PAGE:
Nicknamed “Spad”, after the French World War I fighter, the Douglas A-1 Skyraider was a single-seat U.S. attack aircraft with a service career that spanned between the late 1940s and the early 80s. Though the Skyraider was produced too late to take part in World War 2, it became the backbone of United States Navy aircraft carrier and United States Marine Corps (USMC) strike aircraft sorties in the Korean War (1950–1953). The first Skyraiders saw action flying off of the USS Valley Forge with VA-55 squadron on 3 July 1950. It was operated by the United States Navy (USN), the United States Marine Corps (USMC) and the United States Air Force (USAF), and also flew with the British Royal Navy, the French Air Force, and the Air Force of the Republic of Vietnam (VNAF). In U.S. service, it was finally replaced by the A-7 Corsair II swept wing subsonic jet in the early 1970s.
The Skyraider was designed as a carrier-based, single-seat, long-range, high-performance dive and torpedo bomber, to replace the Grumman Helldiver and Avenger. Designed by Ed Heinemann prototypes were ordered on 6 July 1944 as the XBT2D-1. The XBT2D-1 made its first flight on 18 March 1945 and in April 1945, the USN began evaluation of the aircraft at the Naval Air Test Center (NATC). In December 1946, after a designation change to AD-1, delivery of the first production aircraft to a fleet squadron was made to VA-19A. In 1962, the existing Skyraiders were redesignated A-1D through A-1J and later used by both the USAF and the Navy in the Vietnam War.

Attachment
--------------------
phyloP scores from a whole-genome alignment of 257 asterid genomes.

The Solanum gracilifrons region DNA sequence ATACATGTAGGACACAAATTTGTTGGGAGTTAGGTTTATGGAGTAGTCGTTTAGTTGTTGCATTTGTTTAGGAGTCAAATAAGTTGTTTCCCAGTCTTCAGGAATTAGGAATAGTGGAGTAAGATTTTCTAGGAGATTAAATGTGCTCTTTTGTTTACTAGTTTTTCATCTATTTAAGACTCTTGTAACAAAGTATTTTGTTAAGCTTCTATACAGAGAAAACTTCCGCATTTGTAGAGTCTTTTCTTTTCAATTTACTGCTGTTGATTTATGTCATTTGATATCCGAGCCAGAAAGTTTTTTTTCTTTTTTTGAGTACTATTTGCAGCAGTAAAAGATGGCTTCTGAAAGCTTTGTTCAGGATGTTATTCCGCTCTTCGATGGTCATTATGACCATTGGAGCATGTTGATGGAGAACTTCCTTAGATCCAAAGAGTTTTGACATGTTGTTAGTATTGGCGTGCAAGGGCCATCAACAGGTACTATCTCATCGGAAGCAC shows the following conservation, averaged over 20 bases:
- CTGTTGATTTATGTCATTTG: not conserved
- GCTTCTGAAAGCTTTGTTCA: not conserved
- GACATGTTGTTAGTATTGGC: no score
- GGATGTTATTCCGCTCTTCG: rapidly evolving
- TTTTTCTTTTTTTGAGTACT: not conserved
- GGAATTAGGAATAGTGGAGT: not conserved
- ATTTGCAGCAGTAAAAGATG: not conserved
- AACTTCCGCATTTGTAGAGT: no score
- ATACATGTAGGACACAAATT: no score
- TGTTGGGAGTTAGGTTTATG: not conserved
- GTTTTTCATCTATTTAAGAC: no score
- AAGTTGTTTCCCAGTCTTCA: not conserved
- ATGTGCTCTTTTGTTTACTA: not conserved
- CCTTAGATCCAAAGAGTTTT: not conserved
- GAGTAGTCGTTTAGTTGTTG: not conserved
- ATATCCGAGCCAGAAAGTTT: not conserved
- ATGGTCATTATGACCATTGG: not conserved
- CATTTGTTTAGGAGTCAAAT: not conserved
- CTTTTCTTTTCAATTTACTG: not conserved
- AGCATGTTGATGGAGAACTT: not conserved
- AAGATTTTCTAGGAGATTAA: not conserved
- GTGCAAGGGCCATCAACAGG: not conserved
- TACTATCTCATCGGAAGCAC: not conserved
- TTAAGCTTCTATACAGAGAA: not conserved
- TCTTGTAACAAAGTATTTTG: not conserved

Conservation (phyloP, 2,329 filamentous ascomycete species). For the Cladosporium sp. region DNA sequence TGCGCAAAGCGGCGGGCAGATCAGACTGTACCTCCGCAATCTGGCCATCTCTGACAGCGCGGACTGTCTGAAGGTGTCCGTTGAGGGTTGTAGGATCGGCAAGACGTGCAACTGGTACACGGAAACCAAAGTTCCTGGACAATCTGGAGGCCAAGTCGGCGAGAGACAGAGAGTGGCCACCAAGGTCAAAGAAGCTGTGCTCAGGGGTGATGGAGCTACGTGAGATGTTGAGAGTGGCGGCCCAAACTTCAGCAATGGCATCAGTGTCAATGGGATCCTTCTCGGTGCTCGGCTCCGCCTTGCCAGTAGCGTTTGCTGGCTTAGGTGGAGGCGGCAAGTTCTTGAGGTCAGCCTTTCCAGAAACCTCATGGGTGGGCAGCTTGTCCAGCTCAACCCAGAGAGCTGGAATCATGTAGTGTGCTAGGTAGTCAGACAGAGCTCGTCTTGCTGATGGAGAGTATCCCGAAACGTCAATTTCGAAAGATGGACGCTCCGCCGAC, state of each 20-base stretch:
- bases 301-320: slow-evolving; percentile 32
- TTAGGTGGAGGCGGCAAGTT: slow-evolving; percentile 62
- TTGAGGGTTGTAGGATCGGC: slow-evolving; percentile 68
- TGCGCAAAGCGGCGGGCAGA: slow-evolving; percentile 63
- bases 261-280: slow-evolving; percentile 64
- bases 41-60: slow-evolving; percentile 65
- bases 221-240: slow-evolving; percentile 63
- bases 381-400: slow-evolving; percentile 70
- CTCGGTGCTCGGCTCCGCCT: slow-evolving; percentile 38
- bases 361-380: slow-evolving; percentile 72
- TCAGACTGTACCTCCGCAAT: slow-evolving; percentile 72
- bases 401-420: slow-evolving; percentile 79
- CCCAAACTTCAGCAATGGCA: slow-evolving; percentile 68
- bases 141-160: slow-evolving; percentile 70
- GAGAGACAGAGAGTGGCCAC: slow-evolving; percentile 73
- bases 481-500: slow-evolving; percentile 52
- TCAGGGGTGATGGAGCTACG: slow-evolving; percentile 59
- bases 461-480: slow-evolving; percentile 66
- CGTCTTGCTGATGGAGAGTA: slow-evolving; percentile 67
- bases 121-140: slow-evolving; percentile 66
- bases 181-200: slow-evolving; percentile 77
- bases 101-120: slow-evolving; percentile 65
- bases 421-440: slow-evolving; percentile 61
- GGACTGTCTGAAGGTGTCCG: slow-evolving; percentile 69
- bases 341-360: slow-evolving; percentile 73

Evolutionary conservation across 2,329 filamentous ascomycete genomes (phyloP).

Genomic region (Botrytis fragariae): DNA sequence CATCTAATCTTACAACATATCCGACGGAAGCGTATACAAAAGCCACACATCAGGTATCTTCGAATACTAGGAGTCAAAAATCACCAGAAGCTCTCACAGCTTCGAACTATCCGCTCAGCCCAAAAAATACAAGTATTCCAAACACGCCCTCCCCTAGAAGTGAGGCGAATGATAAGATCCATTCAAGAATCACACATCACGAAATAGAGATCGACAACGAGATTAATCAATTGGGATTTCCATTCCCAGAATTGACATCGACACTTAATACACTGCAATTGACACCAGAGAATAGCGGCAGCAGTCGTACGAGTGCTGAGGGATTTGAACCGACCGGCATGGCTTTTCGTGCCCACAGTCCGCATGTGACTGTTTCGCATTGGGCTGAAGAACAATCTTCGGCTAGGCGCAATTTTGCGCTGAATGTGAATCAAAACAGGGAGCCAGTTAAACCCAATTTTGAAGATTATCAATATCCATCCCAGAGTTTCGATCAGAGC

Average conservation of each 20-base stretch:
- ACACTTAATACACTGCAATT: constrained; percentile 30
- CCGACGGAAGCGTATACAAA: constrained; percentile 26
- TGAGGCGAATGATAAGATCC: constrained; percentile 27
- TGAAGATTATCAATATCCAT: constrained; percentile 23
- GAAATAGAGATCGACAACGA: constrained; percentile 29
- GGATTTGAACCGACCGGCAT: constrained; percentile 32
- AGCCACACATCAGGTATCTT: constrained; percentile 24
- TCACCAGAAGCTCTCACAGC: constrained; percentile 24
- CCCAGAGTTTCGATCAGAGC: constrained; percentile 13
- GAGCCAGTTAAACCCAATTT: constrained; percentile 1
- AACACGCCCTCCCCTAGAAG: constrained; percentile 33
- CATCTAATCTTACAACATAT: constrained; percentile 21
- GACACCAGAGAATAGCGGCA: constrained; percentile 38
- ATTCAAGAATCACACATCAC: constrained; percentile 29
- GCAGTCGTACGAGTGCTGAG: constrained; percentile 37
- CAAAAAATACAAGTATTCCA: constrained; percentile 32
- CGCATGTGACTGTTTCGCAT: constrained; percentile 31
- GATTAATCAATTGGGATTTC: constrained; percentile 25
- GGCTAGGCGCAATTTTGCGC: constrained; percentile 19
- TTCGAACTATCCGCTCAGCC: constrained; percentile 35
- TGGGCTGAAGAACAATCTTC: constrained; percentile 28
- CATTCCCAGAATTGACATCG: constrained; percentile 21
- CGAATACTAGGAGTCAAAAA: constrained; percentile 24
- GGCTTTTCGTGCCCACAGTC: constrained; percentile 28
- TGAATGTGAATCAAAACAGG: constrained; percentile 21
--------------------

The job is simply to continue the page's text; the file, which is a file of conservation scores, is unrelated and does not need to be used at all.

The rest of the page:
The original Navy AD series was initially painted in ANA 623 Glossy Sea Blue, but during the 1950s following the Korean War, the color scheme was changed to light gull grey (FS26440) and white (FS27875). Initially using the gray and white Navy pattern, by 1967 the USAF began to paint its Skyraiders in a camouflaged pattern using two shades of green, and one of tan.
Used by the USN over Korea and Vietnam, the A-1 was a primary close air support aircraft for the USAF and VNAF during the Vietnam War. With armor plating around the cockpit area for added pilot protection the A-1 was famous for being able to take hits and keep flying. With the super carrier-based air wings the Skyraider was replaced beginning in the mid-1960s by the Grumman A-6 Intruder as the Navy’s primary medium-attack plane; but many Skyraiders continued to operate from the smaller Essex class aircraft carriers.
For service in Vietnam, USAF Skyraiders (Sandies) were fitted with the Stanley Yankee ejection seat. This extraction system used twin rockets to pull the escaping pilot from the cockpit. In addition to serving during Korea and Vietnam as an attack aircraft, the Skyraider was modified to serve as a carrier-based airborne early warning aircraft, replacing the Grumman TBM-3W Avenger. It fulfilled this function in the USN and Royal Navy, eventually being replaced by the Grumman E-1 Tracer and Fairey Gannet, respectively.
Although the Skyraider production ended in 1957 with a total of 3,180 having been built, the Skyraider remains a very popular warbird airshow performer with many in full flying condition though out the country.
Interestingly enough is that the fact that early models of the Skyraider had doors on the port side below and aft of the cockpit. There was an equipment panel and seating for two enlisted crew members. This was used for night operations and bombing by Radar. A later model had dual control sticks and the radar operator sat behind the flight crew. During the Vietnam war a Skyraider was credited with downing a MiG Fighter while another was credited with dropping a Toilet Bomb.
I served in the Navy and trained as a mach.The AD is the best of the best
Pay load was something else sRepoat then stated that it carried the same as the B17.In 1952 VA145 ordance was loading and ofloading a nuickler weapon
Very interesting. If you want to learn about one USAF pilot’s one-year combat tour in the A-1 Skyraider, check out http://a-1ccombatjournal.com and read about every one of Byron Hukee’s 138 combat missions. Hukee earned two Silver Stars, 5 Distinguished Flying Crosses, and 13 Air Medals while flying CAS and SAR missions.
Air Force Jolly Greens teamed with A1Es and performed some amazing pilot rescues in Nam
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